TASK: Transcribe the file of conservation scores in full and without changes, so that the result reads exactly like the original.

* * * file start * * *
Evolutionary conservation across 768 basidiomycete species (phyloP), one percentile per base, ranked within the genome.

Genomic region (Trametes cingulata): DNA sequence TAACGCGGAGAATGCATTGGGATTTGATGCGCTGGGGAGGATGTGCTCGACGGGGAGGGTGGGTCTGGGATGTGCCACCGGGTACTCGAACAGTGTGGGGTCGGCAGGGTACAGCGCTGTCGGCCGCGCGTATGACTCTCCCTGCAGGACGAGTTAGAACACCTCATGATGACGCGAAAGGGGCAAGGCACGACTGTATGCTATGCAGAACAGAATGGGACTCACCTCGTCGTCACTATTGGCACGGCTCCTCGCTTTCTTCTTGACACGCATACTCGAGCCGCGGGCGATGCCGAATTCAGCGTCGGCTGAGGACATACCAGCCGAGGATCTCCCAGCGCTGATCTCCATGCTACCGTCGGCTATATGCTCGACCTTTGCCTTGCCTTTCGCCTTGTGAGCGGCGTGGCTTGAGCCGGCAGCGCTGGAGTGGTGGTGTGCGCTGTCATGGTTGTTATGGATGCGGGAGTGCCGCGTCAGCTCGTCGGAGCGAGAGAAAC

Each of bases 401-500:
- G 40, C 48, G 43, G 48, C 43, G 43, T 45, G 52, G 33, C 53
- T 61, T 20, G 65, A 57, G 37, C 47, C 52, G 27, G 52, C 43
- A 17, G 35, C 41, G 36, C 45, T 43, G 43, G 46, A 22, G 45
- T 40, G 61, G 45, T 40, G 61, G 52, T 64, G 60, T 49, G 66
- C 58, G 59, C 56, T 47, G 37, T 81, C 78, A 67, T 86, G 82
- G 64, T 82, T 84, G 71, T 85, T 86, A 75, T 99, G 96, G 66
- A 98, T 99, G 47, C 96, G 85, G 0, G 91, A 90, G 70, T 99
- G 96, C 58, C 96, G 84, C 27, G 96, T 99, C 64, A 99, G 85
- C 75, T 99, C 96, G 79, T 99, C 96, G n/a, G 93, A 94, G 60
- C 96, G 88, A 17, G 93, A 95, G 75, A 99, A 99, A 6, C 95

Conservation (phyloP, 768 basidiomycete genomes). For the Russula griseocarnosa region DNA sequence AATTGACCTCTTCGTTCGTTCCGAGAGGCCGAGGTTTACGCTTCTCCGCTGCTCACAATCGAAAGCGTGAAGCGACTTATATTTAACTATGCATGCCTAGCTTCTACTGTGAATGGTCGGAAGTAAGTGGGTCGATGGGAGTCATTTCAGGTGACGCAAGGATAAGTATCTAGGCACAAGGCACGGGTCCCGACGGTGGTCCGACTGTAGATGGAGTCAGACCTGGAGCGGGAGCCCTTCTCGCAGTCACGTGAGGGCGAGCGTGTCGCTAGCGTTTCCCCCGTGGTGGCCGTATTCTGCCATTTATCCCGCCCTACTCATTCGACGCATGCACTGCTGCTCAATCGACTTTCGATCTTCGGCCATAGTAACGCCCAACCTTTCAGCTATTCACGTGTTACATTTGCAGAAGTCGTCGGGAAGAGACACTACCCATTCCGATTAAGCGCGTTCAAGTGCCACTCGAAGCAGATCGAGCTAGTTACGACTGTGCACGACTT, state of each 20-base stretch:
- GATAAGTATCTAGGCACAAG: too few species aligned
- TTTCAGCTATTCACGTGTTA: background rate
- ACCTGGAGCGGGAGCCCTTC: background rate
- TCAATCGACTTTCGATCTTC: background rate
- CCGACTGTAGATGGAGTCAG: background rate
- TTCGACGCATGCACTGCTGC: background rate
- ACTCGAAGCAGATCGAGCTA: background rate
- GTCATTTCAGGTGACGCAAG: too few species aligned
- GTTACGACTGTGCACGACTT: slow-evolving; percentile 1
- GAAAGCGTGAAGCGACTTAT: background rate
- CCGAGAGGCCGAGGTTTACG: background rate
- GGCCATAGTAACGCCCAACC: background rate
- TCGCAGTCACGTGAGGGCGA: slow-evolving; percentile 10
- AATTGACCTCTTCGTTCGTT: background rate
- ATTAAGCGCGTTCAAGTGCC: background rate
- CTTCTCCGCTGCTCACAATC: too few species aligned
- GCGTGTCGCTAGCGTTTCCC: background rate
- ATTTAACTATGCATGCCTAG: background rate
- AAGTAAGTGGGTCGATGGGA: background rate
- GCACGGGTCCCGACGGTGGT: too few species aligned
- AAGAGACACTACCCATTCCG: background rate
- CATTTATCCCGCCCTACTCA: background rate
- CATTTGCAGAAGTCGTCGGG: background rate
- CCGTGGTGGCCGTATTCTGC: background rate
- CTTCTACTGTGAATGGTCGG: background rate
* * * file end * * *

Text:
Evolutionary conservation across 768 basidiomycete species (phyloP), one percentile per base, ranked within the genome.

Genomic region (Trametes cingulata): DNA sequence TAACGCGGAGAATGCATTGGGATTTGATGCGCTGGGGAGGATGTGCTCGACGGGGAGGGTGGGTCTGGGATGTGCCACCGGGTACTCGAACAGTGTGGGGTCGGCAGGGTACAGCGCTGTCGGCCGCGCGTATGACTCTCCCTGCAGGACGAGTTAGAACACCTCATGATGACGCGAAAGGGGCAAGGCACGACTGTATGCTATGCAGAACAGAATGGGACTCACCTCGTCGTCACTATTGGCACGGCTCCTCGCTTTCTTCTTGACACGCATACTCGAGCCGCGGGCGATGCCGAATTCAGCGTCGGCTGAGGACATACCAGCCGAGGATCTCCCAGCGCTGATCTCCATGCTACCGTCGGCTATATGCTCGACCTTTGCCTTGCCTTTCGCCTTGTGAGCGGCGTGGCTTGAGCCGGCAGCGCTGGAGTGGTGGTGTGCGCTGTCATGGTTGTTATGGATGCGGGAGTGCCGCGTCAGCTCGTCGGAGCGAGAGAAAC

Each of bases 401-500:
- G 40, C 48, G 43, G 48, C 43, G 43, T 45, G 52, G 33, C 53
- T 61, T 20, G 65, A 57, G 37, C 47, C 52, G 27, G 52, C 43
- A 17, G 35, C 41, G 36, C 45, T 43, G 43, G 46, A 22, G 45
- T 40, G 61, G 45, T 40, G 61, G 52, T 64, G 60, T 49, G 66
- C 58, G 59, C 56, T 47, G 37, T 81, C 78, A 67, T 86, G 82
- G 64, T 82, T 84, G 71, T 85, T 86, A 75, T 99, G 96, G 66
- A 98, T 99, G 47, C 96, G 85, G 0, G 91, A 90, G 70, T 99
- G 96, C 58, C 96, G 84, C 27, G 96, T 99, C 64, A 99, G 85
- C 75, T 99, C 96, G 79, T 99, C 96, G n/a, G 93, A 94, G 60
- C 96, G 88, A 17, G 93, A 95, G 75, A 99, A 99, A 6, C 95

Conservation (phyloP, 768 basidiomycete genomes). For the Russula griseocarnosa region DNA sequence AATTGACCTCTTCGTTCGTTCCGAGAGGCCGAGGTTTACGCTTCTCCGCTGCTCACAATCGAAAGCGTGAAGCGACTTATATTTAACTATGCATGCCTAGCTTCTACTGTGAATGGTCGGAAGTAAGTGGGTCGATGGGAGTCATTTCAGGTGACGCAAGGATAAGTATCTAGGCACAAGGCACGGGTCCCGACGGTGGTCCGACTGTAGATGGAGTCAGACCTGGAGCGGGAGCCCTTCTCGCAGTCACGTGAGGGCGAGCGTGTCGCTAGCGTTTCCCCCGTGGTGGCCGTATTCTGCCATTTATCCCGCCCTACTCATTCGACGCATGCACTGCTGCTCAATCGACTTTCGATCTTCGGCCATAGTAACGCCCAACCTTTCAGCTATTCACGTGTTACATTTGCAGAAGTCGTCGGGAAGAGACACTACCCATTCCGATTAAGCGCGTTCAAGTGCCACTCGAAGCAGATCGAGCTAGTTACGACTGTGCACGACTT, state of each 20-base stretch:
- GATAAGTATCTAGGCACAAG: too few species aligned
- TTTCAGCTATTCACGTGTTA: background rate
- ACCTGGAGCGGGAGCCCTTC: background rate
- TCAATCGACTTTCGATCTTC: background rate
- CCGACTGTAGATGGAGTCAG: background rate
- TTCGACGCATGCACTGCTGC: background rate
- ACTCGAAGCAGATCGAGCTA: background rate
- GTCATTTCAGGTGACGCAAG: too few species aligned
- GTTACGACTGTGCACGACTT: slow-evolving; percentile 1
- GAAAGCGTGAAGCGACTTAT: background rate
- CCGAGAGGCCGAGGTTTACG: background rate
- GGCCATAGTAACGCCCAACC: background rate
- TCGCAGTCACGTGAGGGCGA: slow-evolving; percentile 10
- AATTGACCTCTTCGTTCGTT: background rate
- ATTAAGCGCGTTCAAGTGCC: background rate
- CTTCTCCGCTGCTCACAATC: too few species aligned
- GCGTGTCGCTAGCGTTTCCC: background rate
- ATTTAACTATGCATGCCTAG: background rate
- AAGTAAGTGGGTCGATGGGA: background rate
- GCACGGGTCCCGACGGTGGT: too few species aligned
- AAGAGACACTACCCATTCCG: background rate
- CATTTATCCCGCCCTACTCA: background rate
- CATTTGCAGAAGTCGTCGGG: background rate
- CCGTGGTGGCCGTATTCTGC: background rate
- CTTCTACTGTGAATGGTCGG: background rate